DEA Sued After Stealing Suspect’s Online Identity To Lure Accomplices


The DEA assumed a suspect’s Facebook profile in an attempt to lure her friends into admissions of guilt

Ever since Notre Dame University star football player Manti Te’o was caught up in a lie about a relationship with a girl who never existed, the word “catfished” has become more and more of a household term.
There was a movie in 2010 by the name of Catfish, which spawned the MTV show of the same name, which has somehow made it through three seasons on the culturally bankrupt cable television station. Even the Urban Dictionary has the phrase listed, defining it as: “Being deceived over Facebook as the deceiver professed their romantic feelings to his/her victim, but isn’t who they say they are.”
Well, it turns out that the DEA may be the hipsters of catfishing online, since they’ve been doing it since way before the mainstream caught on. But a new lawsuit by an admitted drug dealer may cause your Facebook “Friends” list to get pared down a bit.

So yeah, just think of the “To Catch a Predator” dude. Law enforcement has been using catfishing tactics and fake names for many years to bust would-be child molesters, usually with little or no blowback from society. You tend to get some wiggle room when you’re busting pervs.
But now they seem to be applying those same last-resort strategies in everyday ongoing drug-related criminal cases; stealing logins, usernames, and photos from US citizens, and using them to drum up crimes, or admissions of crimes, from the Friends list of the hacked profile.
Sondra Arquiett was arrested in July of 2010 on charges of possession and intent to distribute coke in the region surrounding Waterton, NY.
She pled guilty to the charges in early 2012, admitting that from 2008 to 2010 she was an accomplice in her boyfriend’s drug distribution ring.
As part of their investigation, the police confiscated Arquiett’s cell phone as evidence. What they did next lies at the root of her current lawsuit.
The DEA took her phone, and using photos and logins stored in the phone’s memory, they assigned an agent to monitor and use Arquiett’s Facebook page in her name, in an attempt to squeeze out any more evidence or suspects in their case against the drug ring.
Arquiett is now taking the federal government to court, claiming that the actions taken by DEA agents in assuming her online identity caused her a great deal of “fear and emotional distress”. She says that law enforcement efforts made through her Facebook profile led “dangerous” people to think that she was working with the ongoing police investigation surrounding the busted drug ring.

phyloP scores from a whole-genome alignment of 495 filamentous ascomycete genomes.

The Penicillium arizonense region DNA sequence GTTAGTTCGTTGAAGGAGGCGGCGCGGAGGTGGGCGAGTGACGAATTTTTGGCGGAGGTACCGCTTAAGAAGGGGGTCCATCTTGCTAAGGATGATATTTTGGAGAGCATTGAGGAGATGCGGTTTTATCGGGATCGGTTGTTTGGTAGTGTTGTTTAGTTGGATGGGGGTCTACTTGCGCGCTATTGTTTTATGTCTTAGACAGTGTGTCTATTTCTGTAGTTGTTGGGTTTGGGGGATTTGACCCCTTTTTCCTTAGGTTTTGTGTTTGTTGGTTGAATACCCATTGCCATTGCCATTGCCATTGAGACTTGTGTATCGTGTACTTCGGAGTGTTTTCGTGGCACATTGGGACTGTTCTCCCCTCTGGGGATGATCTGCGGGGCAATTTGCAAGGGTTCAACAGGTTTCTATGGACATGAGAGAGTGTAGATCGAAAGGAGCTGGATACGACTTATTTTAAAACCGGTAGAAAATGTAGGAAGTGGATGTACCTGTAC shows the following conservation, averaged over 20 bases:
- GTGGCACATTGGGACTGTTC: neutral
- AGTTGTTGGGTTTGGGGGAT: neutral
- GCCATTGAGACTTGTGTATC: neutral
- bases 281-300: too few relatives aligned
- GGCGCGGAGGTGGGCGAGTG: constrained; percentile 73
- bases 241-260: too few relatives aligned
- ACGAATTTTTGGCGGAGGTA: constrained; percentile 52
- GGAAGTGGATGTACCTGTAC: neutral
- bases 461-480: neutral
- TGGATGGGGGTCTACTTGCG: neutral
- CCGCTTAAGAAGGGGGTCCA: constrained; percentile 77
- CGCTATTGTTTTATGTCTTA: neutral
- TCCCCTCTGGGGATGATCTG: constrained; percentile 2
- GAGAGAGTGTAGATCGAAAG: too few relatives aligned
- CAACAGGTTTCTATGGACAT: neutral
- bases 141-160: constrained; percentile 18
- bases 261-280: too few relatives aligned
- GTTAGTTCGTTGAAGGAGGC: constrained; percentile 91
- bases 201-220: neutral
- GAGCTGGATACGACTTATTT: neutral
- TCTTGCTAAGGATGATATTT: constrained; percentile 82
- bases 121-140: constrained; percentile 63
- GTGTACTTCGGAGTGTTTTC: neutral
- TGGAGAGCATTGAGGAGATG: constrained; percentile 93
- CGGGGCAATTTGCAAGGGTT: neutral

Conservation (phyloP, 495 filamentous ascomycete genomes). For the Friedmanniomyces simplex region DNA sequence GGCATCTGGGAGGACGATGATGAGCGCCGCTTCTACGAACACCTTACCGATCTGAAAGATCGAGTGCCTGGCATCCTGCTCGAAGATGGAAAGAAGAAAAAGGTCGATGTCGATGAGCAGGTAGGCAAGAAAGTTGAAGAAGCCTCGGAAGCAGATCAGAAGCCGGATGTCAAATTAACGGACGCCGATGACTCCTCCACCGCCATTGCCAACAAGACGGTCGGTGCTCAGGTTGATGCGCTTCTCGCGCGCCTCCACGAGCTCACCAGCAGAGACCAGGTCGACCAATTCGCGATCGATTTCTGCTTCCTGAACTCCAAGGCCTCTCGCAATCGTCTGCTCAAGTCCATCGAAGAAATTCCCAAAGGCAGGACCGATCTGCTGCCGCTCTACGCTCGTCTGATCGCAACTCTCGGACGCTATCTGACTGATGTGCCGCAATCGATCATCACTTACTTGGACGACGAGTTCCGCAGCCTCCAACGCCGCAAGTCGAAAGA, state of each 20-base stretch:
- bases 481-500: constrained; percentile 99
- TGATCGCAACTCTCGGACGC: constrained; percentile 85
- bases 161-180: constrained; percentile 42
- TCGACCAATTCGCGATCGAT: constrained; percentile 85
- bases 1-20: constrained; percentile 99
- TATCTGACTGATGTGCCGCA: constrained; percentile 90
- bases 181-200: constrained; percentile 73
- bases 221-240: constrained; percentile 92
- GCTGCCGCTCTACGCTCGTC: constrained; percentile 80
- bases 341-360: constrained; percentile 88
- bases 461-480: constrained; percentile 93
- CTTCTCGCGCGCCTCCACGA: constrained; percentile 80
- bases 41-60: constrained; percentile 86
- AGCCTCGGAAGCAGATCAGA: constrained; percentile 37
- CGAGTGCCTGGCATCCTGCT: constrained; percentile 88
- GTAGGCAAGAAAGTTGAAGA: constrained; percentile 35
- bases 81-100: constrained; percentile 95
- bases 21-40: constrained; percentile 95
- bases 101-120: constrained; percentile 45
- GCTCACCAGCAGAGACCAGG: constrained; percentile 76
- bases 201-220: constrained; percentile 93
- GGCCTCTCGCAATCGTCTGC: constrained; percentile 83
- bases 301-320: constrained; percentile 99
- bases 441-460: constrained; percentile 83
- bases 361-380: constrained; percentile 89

Initially, the government wholeheartedly defended its catfishing, including the messages they wrote as her, saying how much she missed her boyfriend. Lazy police work, or vicarious flirting, neither leaves the DEA looking very good.
They tried to somehow justify their actions by alleging that the profile was “private” and was only being used to target potential suspects, but reporters who performed a simple search on the ultra-popular social media site were able to pull up the full fake profile with no restrictions.
They admit that Arquiett never totally, exactly, technically gave the DEA permission to assume her identity and post her private photos at will, but that she “implicitly consented by granting access to the information stored in her cellphone and by consenting to the use of that information to aid in … ongoing criminal investigations.”
Needless to say, she disagrees, and she is asking the courts for $250,000 to ease her “suffering”.
Her case is still pending, so nobody is saying much to the media from either side of the debate. The Justice Department has promised a full investigation into the matter, but again, the feds have already defended their actions in the case, though their argument was awfully weak.
Facebook’s guidelines on the matter are crystal clear, however, stating, “You will not provide any false personal information on Facebook, or create an account for anyone other than yourself without permission.”
But in the end, the age old adage applies, with a bit of a Gen-X twist: Keep your friends close, and your enemies closer…and your Friends List private.